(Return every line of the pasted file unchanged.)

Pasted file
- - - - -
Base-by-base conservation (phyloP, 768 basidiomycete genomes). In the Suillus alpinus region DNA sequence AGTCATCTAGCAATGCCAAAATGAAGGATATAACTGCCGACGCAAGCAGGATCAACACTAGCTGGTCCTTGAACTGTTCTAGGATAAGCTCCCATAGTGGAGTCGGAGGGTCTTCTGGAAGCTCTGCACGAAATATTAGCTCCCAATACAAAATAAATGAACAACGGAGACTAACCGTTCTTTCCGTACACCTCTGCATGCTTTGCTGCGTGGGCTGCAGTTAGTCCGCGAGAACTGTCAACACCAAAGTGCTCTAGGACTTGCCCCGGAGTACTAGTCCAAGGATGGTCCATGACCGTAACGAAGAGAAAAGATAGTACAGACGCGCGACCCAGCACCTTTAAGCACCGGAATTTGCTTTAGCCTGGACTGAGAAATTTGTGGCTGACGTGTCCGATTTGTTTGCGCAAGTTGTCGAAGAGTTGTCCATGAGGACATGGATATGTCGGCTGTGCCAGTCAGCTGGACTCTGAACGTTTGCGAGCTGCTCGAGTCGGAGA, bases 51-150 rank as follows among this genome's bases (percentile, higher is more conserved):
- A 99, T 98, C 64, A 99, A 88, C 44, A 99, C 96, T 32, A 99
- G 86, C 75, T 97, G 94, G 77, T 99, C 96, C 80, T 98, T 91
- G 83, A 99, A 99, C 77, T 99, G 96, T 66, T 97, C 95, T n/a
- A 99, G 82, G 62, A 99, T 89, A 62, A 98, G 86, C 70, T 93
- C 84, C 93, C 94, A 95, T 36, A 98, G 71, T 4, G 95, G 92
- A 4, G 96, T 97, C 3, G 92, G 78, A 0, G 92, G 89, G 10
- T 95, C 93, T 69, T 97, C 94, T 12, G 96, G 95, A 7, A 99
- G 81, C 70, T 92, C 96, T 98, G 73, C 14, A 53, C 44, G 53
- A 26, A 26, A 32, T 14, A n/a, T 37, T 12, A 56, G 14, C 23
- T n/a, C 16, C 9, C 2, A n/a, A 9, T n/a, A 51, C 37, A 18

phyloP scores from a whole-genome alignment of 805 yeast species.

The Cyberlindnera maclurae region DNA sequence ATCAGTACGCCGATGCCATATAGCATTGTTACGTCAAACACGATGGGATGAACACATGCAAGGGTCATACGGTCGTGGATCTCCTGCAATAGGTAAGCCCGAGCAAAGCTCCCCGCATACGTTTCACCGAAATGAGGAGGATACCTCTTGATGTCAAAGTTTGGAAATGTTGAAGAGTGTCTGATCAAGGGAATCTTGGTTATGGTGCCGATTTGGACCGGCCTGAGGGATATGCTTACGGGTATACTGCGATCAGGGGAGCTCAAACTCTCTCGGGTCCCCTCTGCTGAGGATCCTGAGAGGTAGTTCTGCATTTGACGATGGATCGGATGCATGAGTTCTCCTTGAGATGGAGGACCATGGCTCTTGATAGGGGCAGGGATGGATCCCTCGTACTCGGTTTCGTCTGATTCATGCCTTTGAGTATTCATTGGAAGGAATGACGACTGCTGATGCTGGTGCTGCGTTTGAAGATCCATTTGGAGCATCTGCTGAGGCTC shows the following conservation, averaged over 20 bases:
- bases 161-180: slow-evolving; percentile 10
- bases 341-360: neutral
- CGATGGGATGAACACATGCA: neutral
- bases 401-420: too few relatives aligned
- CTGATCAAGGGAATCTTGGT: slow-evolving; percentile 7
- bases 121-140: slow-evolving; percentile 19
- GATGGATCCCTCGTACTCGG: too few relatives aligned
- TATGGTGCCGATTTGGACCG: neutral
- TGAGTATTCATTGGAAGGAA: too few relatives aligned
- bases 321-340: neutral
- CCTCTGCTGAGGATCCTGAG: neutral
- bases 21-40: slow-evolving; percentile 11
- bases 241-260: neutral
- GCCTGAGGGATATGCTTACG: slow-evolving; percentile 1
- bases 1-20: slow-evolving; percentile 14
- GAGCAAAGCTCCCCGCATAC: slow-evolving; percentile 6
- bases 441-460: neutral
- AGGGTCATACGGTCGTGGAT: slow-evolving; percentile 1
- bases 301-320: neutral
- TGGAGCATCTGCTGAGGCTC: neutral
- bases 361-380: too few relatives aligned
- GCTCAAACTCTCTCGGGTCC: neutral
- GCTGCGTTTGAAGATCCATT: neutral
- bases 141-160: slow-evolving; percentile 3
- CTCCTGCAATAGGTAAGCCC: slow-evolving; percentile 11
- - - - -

Base-by-base conservation (phyloP, 768 basidiomycete genomes). In the Suillus alpinus region DNA sequence AGTCATCTAGCAATGCCAAAATGAAGGATATAACTGCCGACGCAAGCAGGATCAACACTAGCTGGTCCTTGAACTGTTCTAGGATAAGCTCCCATAGTGGAGTCGGAGGGTCTTCTGGAAGCTCTGCACGAAATATTAGCTCCCAATACAAAATAAATGAACAACGGAGACTAACCGTTCTTTCCGTACACCTCTGCATGCTTTGCTGCGTGGGCTGCAGTTAGTCCGCGAGAACTGTCAACACCAAAGTGCTCTAGGACTTGCCCCGGAGTACTAGTCCAAGGATGGTCCATGACCGTAACGAAGAGAAAAGATAGTACAGACGCGCGACCCAGCACCTTTAAGCACCGGAATTTGCTTTAGCCTGGACTGAGAAATTTGTGGCTGACGTGTCCGATTTGTTTGCGCAAGTTGTCGAAGAGTTGTCCATGAGGACATGGATATGTCGGCTGTGCCAGTCAGCTGGACTCTGAACGTTTGCGAGCTGCTCGAGTCGGAGA, bases 51-150 rank as follows among this genome's bases (percentile, higher is more conserved):
- A 99, T 98, C 64, A 99, A 88, C 44, A 99, C 96, T 32, A 99
- G 86, C 75, T 97, G 94, G 77, T 99, C 96, C 80, T 98, T 91
- G 83, A 99, A 99, C 77, T 99, G 96, T 66, T 97, C 95, T n/a
- A 99, G 82, G 62, A 99, T 89, A 62, A 98, G 86, C 70, T 93
- C 84, C 93, C 94, A 95, T 36, A 98, G 71, T 4, G 95, G 92
- A 4, G 96, T 97, C 3, G 92, G 78, A 0, G 92, G 89, G 10
- T 95, C 93, T 69, T 97, C 94, T 12, G 96, G 95, A 7, A 99
- G 81, C 70, T 92, C 96, T 98, G 73, C 14, A 53, C 44, G 53
- A 26, A 26, A 32, T 14, A n/a, T 37, T 12, A 56, G 14, C 23
- T n/a, C 16, C 9, C 2, A n/a, A 9, T n/a, A 51, C 37, A 18

phyloP scores from a whole-genome alignment of 805 yeast species.

The Cyberlindnera maclurae region DNA sequence ATCAGTACGCCGATGCCATATAGCATTGTTACGTCAAACACGATGGGATGAACACATGCAAGGGTCATACGGTCGTGGATCTCCTGCAATAGGTAAGCCCGAGCAAAGCTCCCCGCATACGTTTCACCGAAATGAGGAGGATACCTCTTGATGTCAAAGTTTGGAAATGTTGAAGAGTGTCTGATCAAGGGAATCTTGGTTATGGTGCCGATTTGGACCGGCCTGAGGGATATGCTTACGGGTATACTGCGATCAGGGGAGCTCAAACTCTCTCGGGTCCCCTCTGCTGAGGATCCTGAGAGGTAGTTCTGCATTTGACGATGGATCGGATGCATGAGTTCTCCTTGAGATGGAGGACCATGGCTCTTGATAGGGGCAGGGATGGATCCCTCGTACTCGGTTTCGTCTGATTCATGCCTTTGAGTATTCATTGGAAGGAATGACGACTGCTGATGCTGGTGCTGCGTTTGAAGATCCATTTGGAGCATCTGCTGAGGCTC shows the following conservation, averaged over 20 bases:
- bases 161-180: slow-evolving; percentile 10
- bases 341-360: neutral
- CGATGGGATGAACACATGCA: neutral
- bases 401-420: too few relatives aligned
- CTGATCAAGGGAATCTTGGT: slow-evolving; percentile 7
- bases 121-140: slow-evolving; percentile 19
- GATGGATCCCTCGTACTCGG: too few relatives aligned
- TATGGTGCCGATTTGGACCG: neutral
- TGAGTATTCATTGGAAGGAA: too few relatives aligned
- bases 321-340: neutral
- CCTCTGCTGAGGATCCTGAG: neutral
- bases 21-40: slow-evolving; percentile 11
- bases 241-260: neutral
- GCCTGAGGGATATGCTTACG: slow-evolving; percentile 1
- bases 1-20: slow-evolving; percentile 14
- GAGCAAAGCTCCCCGCATAC: slow-evolving; percentile 6
- bases 441-460: neutral
- AGGGTCATACGGTCGTGGAT: slow-evolving; percentile 1
- bases 301-320: neutral
- TGGAGCATCTGCTGAGGCTC: neutral
- bases 361-380: too few relatives aligned
- GCTCAAACTCTCTCGGGTCC: neutral
- GCTGCGTTTGAAGATCCATT: neutral
- bases 141-160: slow-evolving; percentile 3
- CTCCTGCAATAGGTAAGCCC: slow-evolving; percentile 11